BlackBerry Links To Lotus Connections

The software includes central management controls for IT administrators through integration with the BlackBerry Enterprise Server.
Research In Motion on Wednesday unveiled an application for accessing Lotus Connections, IBM's social software for businesses, on BlackBerry smartphones.

The new application, called BlackBerry Client for IBM Lotus Connections, is designed for wirelessly sharing information within professional networks. It works just like the desktop version of Lotus Connections. The only difference is the information sharing and collaboration now can be done on a BlackBerry.

"Organizations are embracing social networking tools to improve productivity and enable workers to find the experts and information within their organizations that can help them get their jobs done more effectively," said Mike Lazaridis, RIM's president and co-CEO, in a statement.

RIM said the software could improve internal communications inside companies by allowing employees to wirelessly share information using features such as mobile access to subject matter experts by name or topic and access to colleagues' "pre-vetted" bookmarks, meaning the ability to search for them using tags.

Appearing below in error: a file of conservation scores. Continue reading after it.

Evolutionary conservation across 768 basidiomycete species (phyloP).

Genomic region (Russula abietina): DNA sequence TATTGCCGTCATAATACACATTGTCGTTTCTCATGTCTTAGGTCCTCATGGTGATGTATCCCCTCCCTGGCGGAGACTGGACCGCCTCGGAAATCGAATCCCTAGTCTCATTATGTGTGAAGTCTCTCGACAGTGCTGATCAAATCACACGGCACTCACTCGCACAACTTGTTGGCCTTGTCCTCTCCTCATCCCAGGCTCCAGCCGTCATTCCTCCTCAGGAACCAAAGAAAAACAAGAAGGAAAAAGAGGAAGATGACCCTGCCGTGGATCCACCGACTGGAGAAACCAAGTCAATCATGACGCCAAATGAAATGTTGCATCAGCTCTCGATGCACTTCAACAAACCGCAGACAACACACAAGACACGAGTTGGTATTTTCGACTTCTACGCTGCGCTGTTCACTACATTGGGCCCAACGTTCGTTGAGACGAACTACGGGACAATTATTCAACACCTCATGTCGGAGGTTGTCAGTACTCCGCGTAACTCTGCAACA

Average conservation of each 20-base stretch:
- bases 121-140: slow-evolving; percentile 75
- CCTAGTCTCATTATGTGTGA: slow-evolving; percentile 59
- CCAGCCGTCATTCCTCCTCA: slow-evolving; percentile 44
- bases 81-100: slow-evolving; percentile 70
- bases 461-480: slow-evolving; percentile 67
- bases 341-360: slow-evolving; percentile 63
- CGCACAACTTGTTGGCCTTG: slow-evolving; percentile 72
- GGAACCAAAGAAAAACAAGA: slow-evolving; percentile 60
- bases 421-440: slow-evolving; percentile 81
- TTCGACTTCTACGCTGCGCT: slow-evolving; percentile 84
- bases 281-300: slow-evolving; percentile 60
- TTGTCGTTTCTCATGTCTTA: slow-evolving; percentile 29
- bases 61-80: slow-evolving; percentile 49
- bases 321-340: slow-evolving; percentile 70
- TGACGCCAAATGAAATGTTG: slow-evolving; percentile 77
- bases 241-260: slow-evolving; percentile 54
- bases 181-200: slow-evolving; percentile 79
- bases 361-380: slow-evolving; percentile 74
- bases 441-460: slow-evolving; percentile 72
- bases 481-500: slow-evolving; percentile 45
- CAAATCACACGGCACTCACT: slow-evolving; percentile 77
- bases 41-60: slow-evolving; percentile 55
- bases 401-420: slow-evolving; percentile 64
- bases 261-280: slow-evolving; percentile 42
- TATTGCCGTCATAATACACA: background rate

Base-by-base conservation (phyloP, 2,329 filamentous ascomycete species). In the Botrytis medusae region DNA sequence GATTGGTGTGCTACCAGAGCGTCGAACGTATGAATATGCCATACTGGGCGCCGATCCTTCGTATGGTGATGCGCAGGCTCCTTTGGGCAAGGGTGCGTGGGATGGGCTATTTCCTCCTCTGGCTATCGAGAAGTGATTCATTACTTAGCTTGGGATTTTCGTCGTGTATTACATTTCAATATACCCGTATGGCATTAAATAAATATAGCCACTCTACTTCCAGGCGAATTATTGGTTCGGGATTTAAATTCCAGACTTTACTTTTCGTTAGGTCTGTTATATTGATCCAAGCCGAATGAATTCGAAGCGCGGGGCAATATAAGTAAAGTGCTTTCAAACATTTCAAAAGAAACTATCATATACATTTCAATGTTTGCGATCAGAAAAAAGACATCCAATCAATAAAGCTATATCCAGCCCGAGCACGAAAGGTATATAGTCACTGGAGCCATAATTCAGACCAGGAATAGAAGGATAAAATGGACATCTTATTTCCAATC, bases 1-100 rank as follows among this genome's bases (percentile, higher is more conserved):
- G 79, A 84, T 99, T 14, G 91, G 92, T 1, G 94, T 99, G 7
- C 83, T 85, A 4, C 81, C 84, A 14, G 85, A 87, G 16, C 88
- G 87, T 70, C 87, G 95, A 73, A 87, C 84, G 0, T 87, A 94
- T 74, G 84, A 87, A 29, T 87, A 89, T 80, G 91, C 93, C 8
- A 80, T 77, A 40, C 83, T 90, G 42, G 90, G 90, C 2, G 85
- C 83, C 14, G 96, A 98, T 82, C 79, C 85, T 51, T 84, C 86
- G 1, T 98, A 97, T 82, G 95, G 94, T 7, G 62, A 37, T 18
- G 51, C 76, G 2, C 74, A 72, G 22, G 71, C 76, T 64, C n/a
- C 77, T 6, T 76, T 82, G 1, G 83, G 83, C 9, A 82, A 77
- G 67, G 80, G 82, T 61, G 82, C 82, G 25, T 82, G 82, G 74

The BlackBerry Client gives IT administrators the necessary controls to centrally manage how employees use Lotus Connections on their BlackBerrys through integration with the BlackBerry Enterprise Server, which enables device management and "push" wireless e-mail on the smartphones.

RIM will be showcasing the software at next week's IBM Lotusphere conference in Orlando. The commercial product will be available as a free download later this year, according to RIM.

Earlier this week, RIM rolled out several new updates to its BlackBerry platform, including improved address book integration with IBM Lotus Sametime and Microsoft Live Communications Server. The new updates to the BlackBerry Enterprise Server and BlackBerry device software are meant to improve messaging and productivity tools on BlackBerry smartphones, tighten security, and give administrators better tools for monitoring, alerting, troubleshooting, and reporting.